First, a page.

Major Finding: Abdominal aortic intima media thickness was significantly greater in infants with IUGR than in controls, as was blood pressure, in one small study. In a second study of 59 IUGR fetuses, fetal ultrasonographic cardiovascular indices were significantly worse in the fetuses that died compared with survivors.
Data Source: The first study involved 25 infants with IUGR and 25 controls, while the second included 59 IUGR fetuses, in which the 8 fetuses that died were compared with survivors.
Disclosures: None reported.
HAMBURG, GERMANY — The environment experienced in utero was found in two small studies to influence the development of later cardiovascular disease and even perinatal death.
“We found that in fetuses and neonates with intrauterine growth restriction, aortic intima media wall thickness is increased with respect to controls, suggesting that it may represent an in utero marker of potential atherosclerosis development,” lead author Dr. Erich Cosmi said at the World Congress on Ultrasound in Obstetrics and Gynecology.
Doppler ultrasound revealed that maximum abdominal aortic intima media thickness (aIMT) was significantly increased in 25 infants with intrauterine growth restriction (IUGR), compared with 25 controls, at a mean gestational age of 32 weeks (2.05 mm vs. 1.05 mm) and at a mean of 18 months after birth (2.3 mm vs. 1.06 mm).
Blood pressure values were also significantly correlated with prenatal and postnatal aIMT values, reported Dr. Cosmi of the department of obstetrics and gynecology, University of Padua (Italy). Systolic blood pressure was 123 mm Hg in IUGR infants and 104 mm Hg in controls, which was significantly different at a P value of .0004.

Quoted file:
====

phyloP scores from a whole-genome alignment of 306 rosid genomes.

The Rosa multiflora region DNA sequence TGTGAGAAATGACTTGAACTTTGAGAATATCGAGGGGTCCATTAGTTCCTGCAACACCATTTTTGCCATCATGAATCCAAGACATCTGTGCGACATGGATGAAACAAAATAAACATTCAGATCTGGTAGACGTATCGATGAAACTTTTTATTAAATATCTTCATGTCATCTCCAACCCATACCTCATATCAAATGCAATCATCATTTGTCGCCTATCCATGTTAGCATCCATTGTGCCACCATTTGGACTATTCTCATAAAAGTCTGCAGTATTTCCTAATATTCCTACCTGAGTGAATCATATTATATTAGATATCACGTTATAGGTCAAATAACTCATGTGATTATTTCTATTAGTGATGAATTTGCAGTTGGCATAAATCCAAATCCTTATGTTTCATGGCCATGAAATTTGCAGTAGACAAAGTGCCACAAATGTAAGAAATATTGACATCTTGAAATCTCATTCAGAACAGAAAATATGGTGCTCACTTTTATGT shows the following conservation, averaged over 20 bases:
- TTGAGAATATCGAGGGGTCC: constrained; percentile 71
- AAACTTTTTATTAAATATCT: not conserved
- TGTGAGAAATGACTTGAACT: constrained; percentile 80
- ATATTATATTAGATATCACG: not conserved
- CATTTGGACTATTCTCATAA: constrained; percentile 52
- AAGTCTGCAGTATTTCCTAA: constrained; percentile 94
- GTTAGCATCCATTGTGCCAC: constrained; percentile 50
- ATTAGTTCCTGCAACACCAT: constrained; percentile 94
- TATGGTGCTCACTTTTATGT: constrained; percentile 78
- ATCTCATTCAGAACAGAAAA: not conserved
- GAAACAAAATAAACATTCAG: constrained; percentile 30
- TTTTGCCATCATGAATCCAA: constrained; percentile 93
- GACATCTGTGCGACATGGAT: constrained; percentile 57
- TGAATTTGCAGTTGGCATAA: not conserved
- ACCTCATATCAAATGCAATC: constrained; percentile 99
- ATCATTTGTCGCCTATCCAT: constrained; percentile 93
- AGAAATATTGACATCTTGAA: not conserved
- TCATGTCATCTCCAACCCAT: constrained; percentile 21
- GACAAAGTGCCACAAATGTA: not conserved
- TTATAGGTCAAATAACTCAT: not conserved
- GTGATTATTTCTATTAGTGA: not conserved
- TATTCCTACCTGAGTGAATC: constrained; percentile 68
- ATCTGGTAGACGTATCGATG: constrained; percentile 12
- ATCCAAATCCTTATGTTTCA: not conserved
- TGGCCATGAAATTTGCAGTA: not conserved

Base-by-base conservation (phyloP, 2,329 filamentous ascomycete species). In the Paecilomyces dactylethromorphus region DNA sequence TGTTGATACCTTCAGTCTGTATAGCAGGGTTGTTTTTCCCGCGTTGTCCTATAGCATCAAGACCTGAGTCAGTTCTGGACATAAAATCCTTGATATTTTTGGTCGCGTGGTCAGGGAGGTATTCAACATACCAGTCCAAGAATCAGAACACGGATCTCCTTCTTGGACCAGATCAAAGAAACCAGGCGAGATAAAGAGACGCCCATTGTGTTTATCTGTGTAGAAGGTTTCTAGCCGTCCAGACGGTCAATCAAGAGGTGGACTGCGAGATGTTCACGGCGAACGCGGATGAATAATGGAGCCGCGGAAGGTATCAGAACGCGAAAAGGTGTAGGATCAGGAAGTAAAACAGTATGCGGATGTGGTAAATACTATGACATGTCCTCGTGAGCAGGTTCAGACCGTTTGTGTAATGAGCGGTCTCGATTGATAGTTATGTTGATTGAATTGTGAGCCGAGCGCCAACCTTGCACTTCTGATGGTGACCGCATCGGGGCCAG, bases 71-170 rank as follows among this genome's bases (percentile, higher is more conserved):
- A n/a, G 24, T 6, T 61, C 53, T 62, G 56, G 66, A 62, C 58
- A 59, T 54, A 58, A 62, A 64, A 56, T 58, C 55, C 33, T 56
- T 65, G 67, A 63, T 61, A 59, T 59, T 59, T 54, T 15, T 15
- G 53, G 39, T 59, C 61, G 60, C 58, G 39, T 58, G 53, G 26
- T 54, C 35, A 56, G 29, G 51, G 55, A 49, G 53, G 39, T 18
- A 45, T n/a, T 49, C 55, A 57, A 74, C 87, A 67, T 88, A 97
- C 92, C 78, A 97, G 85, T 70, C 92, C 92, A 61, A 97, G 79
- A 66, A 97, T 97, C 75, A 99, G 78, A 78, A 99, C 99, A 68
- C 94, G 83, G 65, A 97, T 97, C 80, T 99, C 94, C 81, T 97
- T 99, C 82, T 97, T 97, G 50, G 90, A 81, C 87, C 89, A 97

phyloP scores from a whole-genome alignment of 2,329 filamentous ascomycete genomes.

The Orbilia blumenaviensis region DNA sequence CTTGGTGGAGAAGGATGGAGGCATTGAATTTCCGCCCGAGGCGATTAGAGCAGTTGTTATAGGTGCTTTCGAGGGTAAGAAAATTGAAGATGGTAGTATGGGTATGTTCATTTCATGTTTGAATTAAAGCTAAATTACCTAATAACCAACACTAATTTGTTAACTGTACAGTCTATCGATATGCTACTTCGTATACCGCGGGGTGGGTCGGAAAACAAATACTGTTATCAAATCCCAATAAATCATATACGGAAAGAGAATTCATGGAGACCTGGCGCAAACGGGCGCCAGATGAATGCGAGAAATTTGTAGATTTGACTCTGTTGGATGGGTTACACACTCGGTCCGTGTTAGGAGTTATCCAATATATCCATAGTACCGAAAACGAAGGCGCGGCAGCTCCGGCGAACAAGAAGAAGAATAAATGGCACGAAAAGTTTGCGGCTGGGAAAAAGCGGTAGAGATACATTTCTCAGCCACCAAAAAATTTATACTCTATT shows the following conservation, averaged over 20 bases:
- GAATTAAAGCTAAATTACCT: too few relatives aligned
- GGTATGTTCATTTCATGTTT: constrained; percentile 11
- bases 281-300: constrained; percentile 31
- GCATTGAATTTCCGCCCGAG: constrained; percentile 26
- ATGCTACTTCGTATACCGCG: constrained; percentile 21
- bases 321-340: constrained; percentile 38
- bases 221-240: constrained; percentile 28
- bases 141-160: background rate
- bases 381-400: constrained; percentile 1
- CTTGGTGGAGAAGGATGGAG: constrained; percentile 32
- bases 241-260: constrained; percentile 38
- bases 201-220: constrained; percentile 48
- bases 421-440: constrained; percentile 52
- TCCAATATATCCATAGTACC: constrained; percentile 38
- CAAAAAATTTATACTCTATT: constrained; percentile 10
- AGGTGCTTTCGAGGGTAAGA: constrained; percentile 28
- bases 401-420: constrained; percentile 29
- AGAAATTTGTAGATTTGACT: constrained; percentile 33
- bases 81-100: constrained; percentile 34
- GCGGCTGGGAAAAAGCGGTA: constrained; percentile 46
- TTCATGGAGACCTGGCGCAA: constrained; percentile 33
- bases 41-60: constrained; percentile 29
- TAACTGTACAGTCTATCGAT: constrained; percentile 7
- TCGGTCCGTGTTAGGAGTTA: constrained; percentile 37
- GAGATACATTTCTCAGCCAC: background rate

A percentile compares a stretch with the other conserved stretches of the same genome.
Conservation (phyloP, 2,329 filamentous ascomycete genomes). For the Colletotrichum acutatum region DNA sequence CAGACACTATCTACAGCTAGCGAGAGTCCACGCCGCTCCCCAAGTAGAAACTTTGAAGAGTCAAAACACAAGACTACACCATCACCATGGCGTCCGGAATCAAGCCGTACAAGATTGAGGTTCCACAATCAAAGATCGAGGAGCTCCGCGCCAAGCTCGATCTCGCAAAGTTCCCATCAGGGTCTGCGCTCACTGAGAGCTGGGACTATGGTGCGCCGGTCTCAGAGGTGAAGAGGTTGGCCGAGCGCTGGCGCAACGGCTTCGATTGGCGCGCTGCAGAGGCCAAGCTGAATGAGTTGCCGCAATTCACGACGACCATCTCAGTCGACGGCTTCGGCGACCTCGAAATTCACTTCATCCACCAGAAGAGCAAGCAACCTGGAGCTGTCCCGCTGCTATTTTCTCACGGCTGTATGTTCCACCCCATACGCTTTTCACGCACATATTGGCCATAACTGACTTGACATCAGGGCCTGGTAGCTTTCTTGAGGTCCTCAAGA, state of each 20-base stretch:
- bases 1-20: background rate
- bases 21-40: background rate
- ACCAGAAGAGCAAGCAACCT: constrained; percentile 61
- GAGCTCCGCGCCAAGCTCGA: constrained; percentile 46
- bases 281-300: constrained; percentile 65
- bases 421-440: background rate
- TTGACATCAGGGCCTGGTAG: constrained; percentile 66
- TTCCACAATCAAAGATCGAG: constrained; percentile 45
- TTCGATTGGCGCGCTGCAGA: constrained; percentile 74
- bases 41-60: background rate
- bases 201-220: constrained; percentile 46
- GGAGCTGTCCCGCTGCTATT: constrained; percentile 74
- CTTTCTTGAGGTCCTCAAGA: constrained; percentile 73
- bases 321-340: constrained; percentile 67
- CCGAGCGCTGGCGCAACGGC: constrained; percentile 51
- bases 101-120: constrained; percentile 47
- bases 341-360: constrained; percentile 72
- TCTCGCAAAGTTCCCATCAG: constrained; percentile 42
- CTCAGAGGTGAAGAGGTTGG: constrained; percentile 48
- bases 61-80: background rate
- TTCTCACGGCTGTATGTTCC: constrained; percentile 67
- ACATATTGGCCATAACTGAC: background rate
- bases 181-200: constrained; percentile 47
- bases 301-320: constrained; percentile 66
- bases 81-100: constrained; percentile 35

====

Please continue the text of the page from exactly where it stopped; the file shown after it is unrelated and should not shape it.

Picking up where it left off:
When asked by the audience if any of the infants were on hypertension medication at the time of evaluation, Dr. Cosmi responded, “No, but they are now. We didn't know they would have hypertension. It was surprising for us.”
The researchers also assessed renal function after birth, as previous research in animal models suggests a renal contribution to developmentally programmed hypertension.
Compared with controls, IUGR infants had significantly higher urinary microalbumin (4.4 mg/L vs. 10.7 mg/L) and sodium (56 mmol/L vs. 122 mmol/L) levels and albumin/creatinine ratios (14.7 mg/g vs. 26.9 mg/g). All are markers of glomerular function.
Kidney length and volume were similar, as were levels of lysozyme, a marker of tubular function.
“The clinical implications of this study are that fetuses that were IUGR necessitate follow-up after birth, as they are at risk for cardiovascular disease,” Dr. Cosmi said in an interview.
Fetuses were classified as IUGR if their estimated fetal weight was below the 10th percentile with Doppler velocimetry greater than 2 standard deviations.
In a separate study presented during the same session, Dr. Elisenda Eixarchof the University of Barcelona reported that perinatal death in preterm IUGR fetuses is associated with the presence of markedly abnormal myocardial function before delivery and biomarkers of myocardial cell damage in cord blood.
Among 59 IUGR fetuses, the 8 fetuses who died as compared with survivors had significantly worse myocardial performance index z scores (2.5 vs. 1.7), left E/A (ratio of peak velocity during early diastolic filling to peak velocity during atrial contraction) z scores (2.4 vs. 0.8), and right E/A z scores (2.3 vs. 1). Only cardiac output was not significantly different at 816 mL/min per kilogram in those who died and 750 mL/min per kilogram in survivors.
Significant increases were also observed in fetuses who died versus survivors in B-type natriuretic peptide (350 pg/mL vs. 64 pg/mL), heart-type fatty acid–binding protein (23 mcg/L vs. 11 mcg/L), and troponin I levels (0.07 ng/mL vs. 0.02 ng/mL).